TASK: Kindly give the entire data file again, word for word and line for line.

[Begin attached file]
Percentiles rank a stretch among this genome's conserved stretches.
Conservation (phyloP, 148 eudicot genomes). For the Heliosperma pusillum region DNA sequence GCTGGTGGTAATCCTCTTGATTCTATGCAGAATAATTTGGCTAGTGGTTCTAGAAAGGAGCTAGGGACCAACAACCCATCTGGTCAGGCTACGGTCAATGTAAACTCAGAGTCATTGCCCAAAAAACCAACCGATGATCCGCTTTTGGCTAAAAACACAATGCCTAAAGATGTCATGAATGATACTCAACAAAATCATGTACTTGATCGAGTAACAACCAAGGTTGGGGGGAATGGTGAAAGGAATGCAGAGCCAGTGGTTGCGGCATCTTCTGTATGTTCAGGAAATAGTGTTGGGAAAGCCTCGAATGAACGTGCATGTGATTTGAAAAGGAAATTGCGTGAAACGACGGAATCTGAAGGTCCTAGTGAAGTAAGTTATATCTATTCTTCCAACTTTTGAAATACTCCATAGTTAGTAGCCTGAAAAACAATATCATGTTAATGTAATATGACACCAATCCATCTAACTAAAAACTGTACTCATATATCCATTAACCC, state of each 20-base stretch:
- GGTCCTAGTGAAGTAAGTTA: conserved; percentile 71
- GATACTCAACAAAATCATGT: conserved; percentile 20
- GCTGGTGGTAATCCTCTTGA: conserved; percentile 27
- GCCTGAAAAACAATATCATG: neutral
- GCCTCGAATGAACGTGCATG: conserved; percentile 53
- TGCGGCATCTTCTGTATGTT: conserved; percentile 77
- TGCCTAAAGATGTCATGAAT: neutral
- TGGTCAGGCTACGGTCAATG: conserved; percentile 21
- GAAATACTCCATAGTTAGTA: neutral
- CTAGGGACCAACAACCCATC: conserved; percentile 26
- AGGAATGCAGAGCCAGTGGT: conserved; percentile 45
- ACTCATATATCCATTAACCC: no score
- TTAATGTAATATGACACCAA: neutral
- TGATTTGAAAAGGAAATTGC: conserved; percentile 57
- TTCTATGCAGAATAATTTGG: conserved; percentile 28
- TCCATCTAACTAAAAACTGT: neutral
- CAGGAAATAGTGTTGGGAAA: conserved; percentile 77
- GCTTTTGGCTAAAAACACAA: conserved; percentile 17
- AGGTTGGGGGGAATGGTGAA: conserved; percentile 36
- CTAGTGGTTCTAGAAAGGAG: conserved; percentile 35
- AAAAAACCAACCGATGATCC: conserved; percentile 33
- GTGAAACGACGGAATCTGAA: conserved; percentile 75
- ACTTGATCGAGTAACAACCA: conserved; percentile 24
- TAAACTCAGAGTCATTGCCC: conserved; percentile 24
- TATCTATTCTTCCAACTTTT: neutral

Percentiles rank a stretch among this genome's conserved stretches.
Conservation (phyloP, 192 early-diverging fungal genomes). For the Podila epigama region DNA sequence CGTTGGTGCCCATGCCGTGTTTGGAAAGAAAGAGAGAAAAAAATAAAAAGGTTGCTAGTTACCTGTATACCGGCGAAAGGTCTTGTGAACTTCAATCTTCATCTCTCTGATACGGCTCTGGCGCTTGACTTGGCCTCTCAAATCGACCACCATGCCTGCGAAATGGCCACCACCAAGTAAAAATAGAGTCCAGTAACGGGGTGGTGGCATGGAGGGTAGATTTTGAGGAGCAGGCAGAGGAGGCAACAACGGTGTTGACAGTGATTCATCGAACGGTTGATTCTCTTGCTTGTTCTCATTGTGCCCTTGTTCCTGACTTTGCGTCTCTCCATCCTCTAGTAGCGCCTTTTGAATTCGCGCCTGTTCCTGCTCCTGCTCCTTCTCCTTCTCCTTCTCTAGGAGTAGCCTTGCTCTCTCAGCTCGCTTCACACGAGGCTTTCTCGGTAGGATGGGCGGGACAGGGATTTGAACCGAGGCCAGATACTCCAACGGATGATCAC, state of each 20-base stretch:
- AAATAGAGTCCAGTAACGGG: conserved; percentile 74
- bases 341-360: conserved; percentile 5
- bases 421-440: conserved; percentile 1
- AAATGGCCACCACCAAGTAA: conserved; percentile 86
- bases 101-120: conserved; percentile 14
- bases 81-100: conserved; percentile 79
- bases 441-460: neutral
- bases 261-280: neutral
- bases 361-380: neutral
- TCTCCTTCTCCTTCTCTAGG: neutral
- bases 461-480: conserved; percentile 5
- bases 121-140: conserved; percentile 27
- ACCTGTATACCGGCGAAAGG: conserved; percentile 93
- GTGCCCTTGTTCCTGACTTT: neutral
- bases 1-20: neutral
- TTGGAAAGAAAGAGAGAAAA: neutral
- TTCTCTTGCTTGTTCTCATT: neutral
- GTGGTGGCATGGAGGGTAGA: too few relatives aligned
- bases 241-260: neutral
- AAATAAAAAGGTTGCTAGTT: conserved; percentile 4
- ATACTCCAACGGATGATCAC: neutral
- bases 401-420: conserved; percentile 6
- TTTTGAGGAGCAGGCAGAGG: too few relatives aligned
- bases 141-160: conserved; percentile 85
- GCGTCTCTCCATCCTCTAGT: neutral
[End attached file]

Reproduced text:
Percentiles rank a stretch among this genome's conserved stretches.
Conservation (phyloP, 148 eudicot genomes). For the Heliosperma pusillum region DNA sequence GCTGGTGGTAATCCTCTTGATTCTATGCAGAATAATTTGGCTAGTGGTTCTAGAAAGGAGCTAGGGACCAACAACCCATCTGGTCAGGCTACGGTCAATGTAAACTCAGAGTCATTGCCCAAAAAACCAACCGATGATCCGCTTTTGGCTAAAAACACAATGCCTAAAGATGTCATGAATGATACTCAACAAAATCATGTACTTGATCGAGTAACAACCAAGGTTGGGGGGAATGGTGAAAGGAATGCAGAGCCAGTGGTTGCGGCATCTTCTGTATGTTCAGGAAATAGTGTTGGGAAAGCCTCGAATGAACGTGCATGTGATTTGAAAAGGAAATTGCGTGAAACGACGGAATCTGAAGGTCCTAGTGAAGTAAGTTATATCTATTCTTCCAACTTTTGAAATACTCCATAGTTAGTAGCCTGAAAAACAATATCATGTTAATGTAATATGACACCAATCCATCTAACTAAAAACTGTACTCATATATCCATTAACCC, state of each 20-base stretch:
- GGTCCTAGTGAAGTAAGTTA: conserved; percentile 71
- GATACTCAACAAAATCATGT: conserved; percentile 20
- GCTGGTGGTAATCCTCTTGA: conserved; percentile 27
- GCCTGAAAAACAATATCATG: neutral
- GCCTCGAATGAACGTGCATG: conserved; percentile 53
- TGCGGCATCTTCTGTATGTT: conserved; percentile 77
- TGCCTAAAGATGTCATGAAT: neutral
- TGGTCAGGCTACGGTCAATG: conserved; percentile 21
- GAAATACTCCATAGTTAGTA: neutral
- CTAGGGACCAACAACCCATC: conserved; percentile 26
- AGGAATGCAGAGCCAGTGGT: conserved; percentile 45
- ACTCATATATCCATTAACCC: no score
- TTAATGTAATATGACACCAA: neutral
- TGATTTGAAAAGGAAATTGC: conserved; percentile 57
- TTCTATGCAGAATAATTTGG: conserved; percentile 28
- TCCATCTAACTAAAAACTGT: neutral
- CAGGAAATAGTGTTGGGAAA: conserved; percentile 77
- GCTTTTGGCTAAAAACACAA: conserved; percentile 17
- AGGTTGGGGGGAATGGTGAA: conserved; percentile 36
- CTAGTGGTTCTAGAAAGGAG: conserved; percentile 35
- AAAAAACCAACCGATGATCC: conserved; percentile 33
- GTGAAACGACGGAATCTGAA: conserved; percentile 75
- ACTTGATCGAGTAACAACCA: conserved; percentile 24
- TAAACTCAGAGTCATTGCCC: conserved; percentile 24
- TATCTATTCTTCCAACTTTT: neutral

Percentiles rank a stretch among this genome's conserved stretches.
Conservation (phyloP, 192 early-diverging fungal genomes). For the Podila epigama region DNA sequence CGTTGGTGCCCATGCCGTGTTTGGAAAGAAAGAGAGAAAAAAATAAAAAGGTTGCTAGTTACCTGTATACCGGCGAAAGGTCTTGTGAACTTCAATCTTCATCTCTCTGATACGGCTCTGGCGCTTGACTTGGCCTCTCAAATCGACCACCATGCCTGCGAAATGGCCACCACCAAGTAAAAATAGAGTCCAGTAACGGGGTGGTGGCATGGAGGGTAGATTTTGAGGAGCAGGCAGAGGAGGCAACAACGGTGTTGACAGTGATTCATCGAACGGTTGATTCTCTTGCTTGTTCTCATTGTGCCCTTGTTCCTGACTTTGCGTCTCTCCATCCTCTAGTAGCGCCTTTTGAATTCGCGCCTGTTCCTGCTCCTGCTCCTTCTCCTTCTCCTTCTCTAGGAGTAGCCTTGCTCTCTCAGCTCGCTTCACACGAGGCTTTCTCGGTAGGATGGGCGGGACAGGGATTTGAACCGAGGCCAGATACTCCAACGGATGATCAC, state of each 20-base stretch:
- AAATAGAGTCCAGTAACGGG: conserved; percentile 74
- bases 341-360: conserved; percentile 5
- bases 421-440: conserved; percentile 1
- AAATGGCCACCACCAAGTAA: conserved; percentile 86
- bases 101-120: conserved; percentile 14
- bases 81-100: conserved; percentile 79
- bases 441-460: neutral
- bases 261-280: neutral
- bases 361-380: neutral
- TCTCCTTCTCCTTCTCTAGG: neutral
- bases 461-480: conserved; percentile 5
- bases 121-140: conserved; percentile 27
- ACCTGTATACCGGCGAAAGG: conserved; percentile 93
- GTGCCCTTGTTCCTGACTTT: neutral
- bases 1-20: neutral
- TTGGAAAGAAAGAGAGAAAA: neutral
- TTCTCTTGCTTGTTCTCATT: neutral
- GTGGTGGCATGGAGGGTAGA: too few relatives aligned
- bases 241-260: neutral
- AAATAAAAAGGTTGCTAGTT: conserved; percentile 4
- ATACTCCAACGGATGATCAC: neutral
- bases 401-420: conserved; percentile 6
- TTTTGAGGAGCAGGCAGAGG: too few relatives aligned
- bases 141-160: conserved; percentile 85
- GCGTCTCTCCATCCTCTAGT: neutral